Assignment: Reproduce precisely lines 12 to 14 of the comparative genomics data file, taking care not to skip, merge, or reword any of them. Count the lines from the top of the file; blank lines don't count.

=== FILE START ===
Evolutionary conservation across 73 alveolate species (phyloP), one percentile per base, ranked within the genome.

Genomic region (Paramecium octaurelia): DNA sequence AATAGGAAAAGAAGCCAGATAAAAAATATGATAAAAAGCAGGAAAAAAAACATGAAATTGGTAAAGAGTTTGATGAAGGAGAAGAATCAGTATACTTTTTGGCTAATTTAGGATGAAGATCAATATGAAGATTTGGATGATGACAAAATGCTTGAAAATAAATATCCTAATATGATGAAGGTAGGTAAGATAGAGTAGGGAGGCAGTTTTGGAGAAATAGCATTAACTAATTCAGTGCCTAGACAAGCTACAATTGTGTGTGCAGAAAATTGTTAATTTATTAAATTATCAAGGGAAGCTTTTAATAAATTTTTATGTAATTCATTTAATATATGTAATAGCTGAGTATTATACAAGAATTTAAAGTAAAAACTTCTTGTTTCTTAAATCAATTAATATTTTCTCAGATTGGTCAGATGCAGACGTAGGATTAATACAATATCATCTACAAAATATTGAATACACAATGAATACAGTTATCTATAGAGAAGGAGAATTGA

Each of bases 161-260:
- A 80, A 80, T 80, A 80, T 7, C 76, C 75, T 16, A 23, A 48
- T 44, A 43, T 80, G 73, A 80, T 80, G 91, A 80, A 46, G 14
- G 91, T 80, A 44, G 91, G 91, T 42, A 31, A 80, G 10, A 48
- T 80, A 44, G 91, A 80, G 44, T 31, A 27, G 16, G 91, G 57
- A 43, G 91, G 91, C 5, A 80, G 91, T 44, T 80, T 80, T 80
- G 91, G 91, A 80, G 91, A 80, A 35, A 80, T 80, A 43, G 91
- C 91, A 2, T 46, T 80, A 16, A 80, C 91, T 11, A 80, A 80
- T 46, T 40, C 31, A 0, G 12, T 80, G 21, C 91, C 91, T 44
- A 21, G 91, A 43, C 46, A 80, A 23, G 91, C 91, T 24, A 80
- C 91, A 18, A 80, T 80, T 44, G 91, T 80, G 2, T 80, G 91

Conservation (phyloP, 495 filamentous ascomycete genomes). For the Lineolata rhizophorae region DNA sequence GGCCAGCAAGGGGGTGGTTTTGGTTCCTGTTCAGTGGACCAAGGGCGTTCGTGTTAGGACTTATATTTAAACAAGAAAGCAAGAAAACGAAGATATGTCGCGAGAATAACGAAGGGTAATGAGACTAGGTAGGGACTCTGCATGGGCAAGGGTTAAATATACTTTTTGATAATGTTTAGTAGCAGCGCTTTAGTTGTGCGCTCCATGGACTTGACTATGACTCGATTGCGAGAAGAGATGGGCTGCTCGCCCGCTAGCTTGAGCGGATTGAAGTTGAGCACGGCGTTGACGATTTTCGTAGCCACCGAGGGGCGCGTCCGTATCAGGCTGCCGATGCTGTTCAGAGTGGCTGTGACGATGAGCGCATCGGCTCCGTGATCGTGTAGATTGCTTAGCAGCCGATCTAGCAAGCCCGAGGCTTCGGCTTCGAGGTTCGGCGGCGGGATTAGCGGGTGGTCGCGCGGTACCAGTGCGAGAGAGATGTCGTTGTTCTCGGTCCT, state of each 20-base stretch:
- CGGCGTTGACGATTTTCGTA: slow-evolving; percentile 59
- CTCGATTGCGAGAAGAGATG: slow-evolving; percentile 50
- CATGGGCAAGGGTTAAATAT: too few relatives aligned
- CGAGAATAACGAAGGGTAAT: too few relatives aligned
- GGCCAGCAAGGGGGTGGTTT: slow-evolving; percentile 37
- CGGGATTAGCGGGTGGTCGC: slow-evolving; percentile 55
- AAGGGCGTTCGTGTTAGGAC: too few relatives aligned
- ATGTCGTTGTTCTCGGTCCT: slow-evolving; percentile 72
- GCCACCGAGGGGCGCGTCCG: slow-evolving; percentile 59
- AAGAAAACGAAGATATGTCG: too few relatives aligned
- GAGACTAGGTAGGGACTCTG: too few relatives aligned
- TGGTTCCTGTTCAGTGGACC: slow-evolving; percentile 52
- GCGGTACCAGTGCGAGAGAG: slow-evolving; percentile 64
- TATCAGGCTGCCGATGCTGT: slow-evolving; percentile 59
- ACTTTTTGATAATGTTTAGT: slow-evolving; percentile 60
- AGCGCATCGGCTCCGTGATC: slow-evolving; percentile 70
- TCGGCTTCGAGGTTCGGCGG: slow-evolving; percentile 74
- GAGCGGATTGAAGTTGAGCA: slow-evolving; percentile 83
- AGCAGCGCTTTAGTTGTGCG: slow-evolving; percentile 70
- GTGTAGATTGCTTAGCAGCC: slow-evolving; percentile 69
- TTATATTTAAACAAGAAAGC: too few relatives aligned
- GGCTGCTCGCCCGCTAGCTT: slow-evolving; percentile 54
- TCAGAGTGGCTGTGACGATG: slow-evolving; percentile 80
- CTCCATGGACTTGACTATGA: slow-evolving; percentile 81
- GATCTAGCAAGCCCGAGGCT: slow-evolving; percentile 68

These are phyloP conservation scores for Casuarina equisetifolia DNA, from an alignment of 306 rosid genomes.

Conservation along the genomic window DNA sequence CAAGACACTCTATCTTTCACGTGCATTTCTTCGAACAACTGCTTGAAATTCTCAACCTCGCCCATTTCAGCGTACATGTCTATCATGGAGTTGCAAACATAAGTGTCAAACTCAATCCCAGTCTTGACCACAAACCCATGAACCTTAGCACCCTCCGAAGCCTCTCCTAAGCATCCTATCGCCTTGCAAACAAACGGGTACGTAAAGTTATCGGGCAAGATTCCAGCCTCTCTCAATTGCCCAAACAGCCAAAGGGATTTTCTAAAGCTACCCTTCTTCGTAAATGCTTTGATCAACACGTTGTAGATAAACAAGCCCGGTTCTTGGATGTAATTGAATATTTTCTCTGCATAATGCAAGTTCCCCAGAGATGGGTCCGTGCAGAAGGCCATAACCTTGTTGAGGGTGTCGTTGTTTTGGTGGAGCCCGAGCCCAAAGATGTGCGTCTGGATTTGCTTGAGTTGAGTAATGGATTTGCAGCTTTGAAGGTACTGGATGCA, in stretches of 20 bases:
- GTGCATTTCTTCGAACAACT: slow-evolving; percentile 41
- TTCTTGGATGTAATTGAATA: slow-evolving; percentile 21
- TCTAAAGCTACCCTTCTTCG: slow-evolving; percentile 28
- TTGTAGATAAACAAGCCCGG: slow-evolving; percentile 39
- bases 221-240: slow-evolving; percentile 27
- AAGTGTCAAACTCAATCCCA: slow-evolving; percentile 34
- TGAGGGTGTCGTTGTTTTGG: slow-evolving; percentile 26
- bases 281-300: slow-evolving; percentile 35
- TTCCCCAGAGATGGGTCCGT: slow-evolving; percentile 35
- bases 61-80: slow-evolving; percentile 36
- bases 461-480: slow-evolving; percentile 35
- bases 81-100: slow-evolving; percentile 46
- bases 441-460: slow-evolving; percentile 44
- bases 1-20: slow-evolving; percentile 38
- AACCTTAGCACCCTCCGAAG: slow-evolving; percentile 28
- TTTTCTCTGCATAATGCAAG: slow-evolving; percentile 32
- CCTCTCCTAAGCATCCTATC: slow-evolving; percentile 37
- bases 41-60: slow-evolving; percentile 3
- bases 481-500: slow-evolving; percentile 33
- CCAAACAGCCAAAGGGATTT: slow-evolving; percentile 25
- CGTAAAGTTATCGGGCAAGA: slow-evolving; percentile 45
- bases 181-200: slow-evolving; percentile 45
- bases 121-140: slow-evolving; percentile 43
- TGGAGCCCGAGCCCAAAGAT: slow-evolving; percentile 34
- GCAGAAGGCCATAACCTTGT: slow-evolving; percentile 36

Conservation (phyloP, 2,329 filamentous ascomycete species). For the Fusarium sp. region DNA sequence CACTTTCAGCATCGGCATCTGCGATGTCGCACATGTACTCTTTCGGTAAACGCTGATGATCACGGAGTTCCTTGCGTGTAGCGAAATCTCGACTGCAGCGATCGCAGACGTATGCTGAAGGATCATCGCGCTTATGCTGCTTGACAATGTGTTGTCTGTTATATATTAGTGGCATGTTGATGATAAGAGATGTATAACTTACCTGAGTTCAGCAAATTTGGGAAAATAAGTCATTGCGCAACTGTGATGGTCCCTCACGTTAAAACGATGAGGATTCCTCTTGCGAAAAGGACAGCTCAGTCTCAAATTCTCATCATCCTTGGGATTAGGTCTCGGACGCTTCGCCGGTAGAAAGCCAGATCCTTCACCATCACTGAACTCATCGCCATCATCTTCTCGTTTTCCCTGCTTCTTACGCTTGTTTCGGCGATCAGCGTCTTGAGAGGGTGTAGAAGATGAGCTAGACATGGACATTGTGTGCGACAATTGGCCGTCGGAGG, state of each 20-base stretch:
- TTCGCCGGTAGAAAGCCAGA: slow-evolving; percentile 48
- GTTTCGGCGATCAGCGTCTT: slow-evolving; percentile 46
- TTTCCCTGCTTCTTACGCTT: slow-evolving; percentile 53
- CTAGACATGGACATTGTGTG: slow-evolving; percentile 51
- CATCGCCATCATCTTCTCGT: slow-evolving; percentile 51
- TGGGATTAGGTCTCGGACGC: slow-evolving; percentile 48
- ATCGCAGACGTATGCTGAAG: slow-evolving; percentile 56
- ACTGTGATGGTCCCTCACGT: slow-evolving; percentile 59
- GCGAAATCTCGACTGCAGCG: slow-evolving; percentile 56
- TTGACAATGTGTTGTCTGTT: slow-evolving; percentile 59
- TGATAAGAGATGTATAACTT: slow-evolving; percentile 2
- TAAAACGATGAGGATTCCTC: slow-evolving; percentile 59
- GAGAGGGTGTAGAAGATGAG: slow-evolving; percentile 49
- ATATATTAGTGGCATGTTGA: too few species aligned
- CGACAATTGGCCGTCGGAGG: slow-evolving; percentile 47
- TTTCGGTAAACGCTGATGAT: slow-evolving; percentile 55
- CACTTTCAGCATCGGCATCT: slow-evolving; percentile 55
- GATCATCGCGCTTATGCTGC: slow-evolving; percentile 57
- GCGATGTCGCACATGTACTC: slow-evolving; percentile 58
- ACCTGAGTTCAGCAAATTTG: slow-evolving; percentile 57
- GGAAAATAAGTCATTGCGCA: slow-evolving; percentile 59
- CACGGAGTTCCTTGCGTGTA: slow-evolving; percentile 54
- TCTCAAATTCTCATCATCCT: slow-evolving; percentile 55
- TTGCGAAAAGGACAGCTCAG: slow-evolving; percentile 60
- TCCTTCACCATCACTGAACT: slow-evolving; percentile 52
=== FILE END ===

- A 21, G 91, A 43, C 46, A 80, A 23, G 91, C 91, T 24, A 80
- C 91, A 18, A 80, T 80, T 44, G 91, T 80, G 2, T 80, G 91

Conservation (phyloP, 495 filamentous ascomycete genomes). For the Lineolata rhizophorae region DNA sequence GGCCAGCAAGGGGGTGGTTTTGGTTCCTGTTCAGTGGACCAAGGGCGTTCGTGTTAGGACTTATATTTAAACAAGAAAGCAAGAAAACGAAGATATGTCGCGAGAATAACGAAGGGTAATGAGACTAGGTAGGGACTCTGCATGGGCAAGGGTTAAATATACTTTTTGATAATGTTTAGTAGCAGCGCTTTAGTTGTGCGCTCCATGGACTTGACTATGACTCGATTGCGAGAAGAGATGGGCTGCTCGCCCGCTAGCTTGAGCGGATTGAAGTTGAGCACGGCGTTGACGATTTTCGTAGCCACCGAGGGGCGCGTCCGTATCAGGCTGCCGATGCTGTTCAGAGTGGCTGTGACGATGAGCGCATCGGCTCCGTGATCGTGTAGATTGCTTAGCAGCCGATCTAGCAAGCCCGAGGCTTCGGCTTCGAGGTTCGGCGGCGGGATTAGCGGGTGGTCGCGCGGTACCAGTGCGAGAGAGATGTCGTTGTTCTCGGTCCT, state of each 20-base stretch: